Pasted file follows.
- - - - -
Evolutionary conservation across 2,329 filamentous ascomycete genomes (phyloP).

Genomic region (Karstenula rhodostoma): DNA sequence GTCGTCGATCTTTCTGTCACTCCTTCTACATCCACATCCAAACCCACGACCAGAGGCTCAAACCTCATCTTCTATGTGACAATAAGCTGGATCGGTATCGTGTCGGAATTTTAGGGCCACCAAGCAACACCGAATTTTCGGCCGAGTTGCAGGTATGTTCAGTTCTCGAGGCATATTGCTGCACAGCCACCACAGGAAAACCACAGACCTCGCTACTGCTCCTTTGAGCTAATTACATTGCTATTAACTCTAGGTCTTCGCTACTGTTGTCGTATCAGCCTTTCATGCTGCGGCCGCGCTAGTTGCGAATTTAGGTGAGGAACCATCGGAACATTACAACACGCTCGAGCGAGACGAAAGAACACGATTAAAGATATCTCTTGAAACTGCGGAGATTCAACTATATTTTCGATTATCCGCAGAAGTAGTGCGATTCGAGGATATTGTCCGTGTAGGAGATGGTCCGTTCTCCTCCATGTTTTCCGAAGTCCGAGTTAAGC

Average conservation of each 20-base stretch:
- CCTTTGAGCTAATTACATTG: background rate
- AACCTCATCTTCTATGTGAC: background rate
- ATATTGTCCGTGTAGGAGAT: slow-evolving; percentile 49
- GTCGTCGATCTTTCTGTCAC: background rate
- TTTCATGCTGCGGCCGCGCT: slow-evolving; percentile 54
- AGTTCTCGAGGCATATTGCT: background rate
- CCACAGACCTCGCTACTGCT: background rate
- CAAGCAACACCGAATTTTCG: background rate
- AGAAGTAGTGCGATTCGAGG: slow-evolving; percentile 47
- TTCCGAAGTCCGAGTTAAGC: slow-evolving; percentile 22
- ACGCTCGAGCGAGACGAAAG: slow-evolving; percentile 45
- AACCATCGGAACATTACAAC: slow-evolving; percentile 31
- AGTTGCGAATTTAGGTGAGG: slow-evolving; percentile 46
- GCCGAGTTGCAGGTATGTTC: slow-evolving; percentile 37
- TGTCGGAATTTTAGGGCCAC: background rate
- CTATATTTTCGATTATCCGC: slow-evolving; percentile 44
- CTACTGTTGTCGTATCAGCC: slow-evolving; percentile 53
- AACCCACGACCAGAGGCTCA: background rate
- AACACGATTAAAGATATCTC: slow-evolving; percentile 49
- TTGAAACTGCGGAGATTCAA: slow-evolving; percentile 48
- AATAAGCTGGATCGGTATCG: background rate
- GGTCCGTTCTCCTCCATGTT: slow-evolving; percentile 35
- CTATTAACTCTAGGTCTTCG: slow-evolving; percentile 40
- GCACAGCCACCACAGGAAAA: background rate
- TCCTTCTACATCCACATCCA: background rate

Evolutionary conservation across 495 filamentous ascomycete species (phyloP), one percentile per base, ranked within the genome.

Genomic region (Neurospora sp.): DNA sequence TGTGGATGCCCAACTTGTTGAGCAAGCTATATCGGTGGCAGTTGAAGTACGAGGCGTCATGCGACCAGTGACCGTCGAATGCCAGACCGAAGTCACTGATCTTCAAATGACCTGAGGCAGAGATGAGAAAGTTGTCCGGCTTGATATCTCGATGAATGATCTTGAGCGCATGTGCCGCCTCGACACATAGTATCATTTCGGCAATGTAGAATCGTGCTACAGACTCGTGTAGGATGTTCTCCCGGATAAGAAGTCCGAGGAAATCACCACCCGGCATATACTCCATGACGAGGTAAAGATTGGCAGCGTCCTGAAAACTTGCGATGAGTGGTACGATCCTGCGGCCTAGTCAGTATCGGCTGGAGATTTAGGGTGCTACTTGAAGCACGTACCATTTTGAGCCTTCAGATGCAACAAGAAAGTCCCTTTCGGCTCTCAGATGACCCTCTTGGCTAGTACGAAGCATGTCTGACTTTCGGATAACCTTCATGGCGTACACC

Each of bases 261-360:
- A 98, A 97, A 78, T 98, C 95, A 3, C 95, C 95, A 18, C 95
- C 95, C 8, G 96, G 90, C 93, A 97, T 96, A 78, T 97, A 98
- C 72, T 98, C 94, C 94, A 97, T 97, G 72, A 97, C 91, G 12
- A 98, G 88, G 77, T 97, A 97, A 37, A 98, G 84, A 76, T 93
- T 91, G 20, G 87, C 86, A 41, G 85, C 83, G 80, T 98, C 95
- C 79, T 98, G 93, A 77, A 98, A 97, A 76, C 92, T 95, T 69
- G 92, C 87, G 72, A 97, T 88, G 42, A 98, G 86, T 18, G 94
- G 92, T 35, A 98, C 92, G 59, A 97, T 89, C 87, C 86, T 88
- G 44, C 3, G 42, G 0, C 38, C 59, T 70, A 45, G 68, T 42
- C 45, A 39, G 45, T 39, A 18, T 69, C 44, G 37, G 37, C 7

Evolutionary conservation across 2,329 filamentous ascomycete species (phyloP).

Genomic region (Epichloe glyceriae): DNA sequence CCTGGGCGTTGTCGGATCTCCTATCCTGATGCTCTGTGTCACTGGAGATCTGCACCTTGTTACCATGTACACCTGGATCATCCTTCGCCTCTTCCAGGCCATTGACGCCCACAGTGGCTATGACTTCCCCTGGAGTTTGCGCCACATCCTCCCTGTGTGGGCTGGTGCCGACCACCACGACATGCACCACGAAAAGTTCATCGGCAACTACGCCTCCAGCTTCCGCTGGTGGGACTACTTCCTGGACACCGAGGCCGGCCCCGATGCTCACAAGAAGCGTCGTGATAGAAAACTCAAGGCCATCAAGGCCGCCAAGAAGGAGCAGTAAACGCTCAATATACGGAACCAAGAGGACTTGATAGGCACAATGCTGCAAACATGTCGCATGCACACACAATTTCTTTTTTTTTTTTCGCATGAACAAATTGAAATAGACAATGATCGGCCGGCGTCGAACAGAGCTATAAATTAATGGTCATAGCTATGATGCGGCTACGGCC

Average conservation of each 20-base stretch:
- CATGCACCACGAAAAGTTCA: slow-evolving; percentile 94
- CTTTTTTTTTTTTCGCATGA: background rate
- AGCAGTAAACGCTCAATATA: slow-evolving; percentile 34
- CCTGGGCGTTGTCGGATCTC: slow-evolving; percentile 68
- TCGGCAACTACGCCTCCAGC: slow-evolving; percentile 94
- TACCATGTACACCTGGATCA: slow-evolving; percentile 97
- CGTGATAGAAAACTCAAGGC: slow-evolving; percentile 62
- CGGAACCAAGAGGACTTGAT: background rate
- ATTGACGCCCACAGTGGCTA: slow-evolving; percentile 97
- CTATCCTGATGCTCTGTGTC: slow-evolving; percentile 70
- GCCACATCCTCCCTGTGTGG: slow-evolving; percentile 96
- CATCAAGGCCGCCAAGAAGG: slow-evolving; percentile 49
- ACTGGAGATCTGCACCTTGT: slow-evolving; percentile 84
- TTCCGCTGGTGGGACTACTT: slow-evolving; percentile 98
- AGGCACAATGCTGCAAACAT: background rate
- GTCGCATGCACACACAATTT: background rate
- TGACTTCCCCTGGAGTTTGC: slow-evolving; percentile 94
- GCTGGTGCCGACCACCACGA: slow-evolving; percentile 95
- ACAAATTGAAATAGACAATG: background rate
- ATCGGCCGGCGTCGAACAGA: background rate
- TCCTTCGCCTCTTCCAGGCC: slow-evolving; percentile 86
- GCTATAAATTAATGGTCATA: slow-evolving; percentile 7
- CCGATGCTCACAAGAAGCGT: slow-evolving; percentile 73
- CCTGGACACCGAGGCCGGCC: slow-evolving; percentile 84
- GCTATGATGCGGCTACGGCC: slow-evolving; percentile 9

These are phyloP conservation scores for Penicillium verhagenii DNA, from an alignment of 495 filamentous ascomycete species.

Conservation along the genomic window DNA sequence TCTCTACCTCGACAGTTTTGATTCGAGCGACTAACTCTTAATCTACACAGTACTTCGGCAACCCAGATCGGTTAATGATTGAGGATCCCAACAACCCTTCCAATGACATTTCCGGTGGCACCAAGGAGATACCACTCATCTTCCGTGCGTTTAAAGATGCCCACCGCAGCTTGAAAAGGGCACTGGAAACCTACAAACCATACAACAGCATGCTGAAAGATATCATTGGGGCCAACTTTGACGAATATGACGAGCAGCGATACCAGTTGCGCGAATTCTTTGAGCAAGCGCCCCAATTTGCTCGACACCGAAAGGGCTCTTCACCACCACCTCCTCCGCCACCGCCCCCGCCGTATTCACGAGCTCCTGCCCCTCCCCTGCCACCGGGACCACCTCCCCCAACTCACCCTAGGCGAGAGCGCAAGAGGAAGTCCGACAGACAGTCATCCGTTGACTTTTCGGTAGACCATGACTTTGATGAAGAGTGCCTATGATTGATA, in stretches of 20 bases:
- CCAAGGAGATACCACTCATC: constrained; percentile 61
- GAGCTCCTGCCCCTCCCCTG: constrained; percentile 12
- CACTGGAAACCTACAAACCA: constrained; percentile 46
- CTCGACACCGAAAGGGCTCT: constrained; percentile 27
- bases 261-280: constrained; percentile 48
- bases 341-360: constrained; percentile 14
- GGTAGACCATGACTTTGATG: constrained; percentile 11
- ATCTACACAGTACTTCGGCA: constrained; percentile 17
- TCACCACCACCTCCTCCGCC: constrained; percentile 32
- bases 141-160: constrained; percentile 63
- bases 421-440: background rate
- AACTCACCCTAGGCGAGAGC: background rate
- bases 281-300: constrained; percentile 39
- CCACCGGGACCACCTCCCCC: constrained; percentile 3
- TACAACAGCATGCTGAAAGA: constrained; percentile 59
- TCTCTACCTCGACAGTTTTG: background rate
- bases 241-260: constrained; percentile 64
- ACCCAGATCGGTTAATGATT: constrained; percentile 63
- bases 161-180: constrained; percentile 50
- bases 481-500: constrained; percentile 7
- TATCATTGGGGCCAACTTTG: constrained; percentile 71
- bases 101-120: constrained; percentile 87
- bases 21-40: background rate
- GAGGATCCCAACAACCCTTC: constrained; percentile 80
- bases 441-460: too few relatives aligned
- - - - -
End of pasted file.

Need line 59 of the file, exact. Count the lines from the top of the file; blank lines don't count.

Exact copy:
- AGGCACAATGCTGCAAACAT: background rate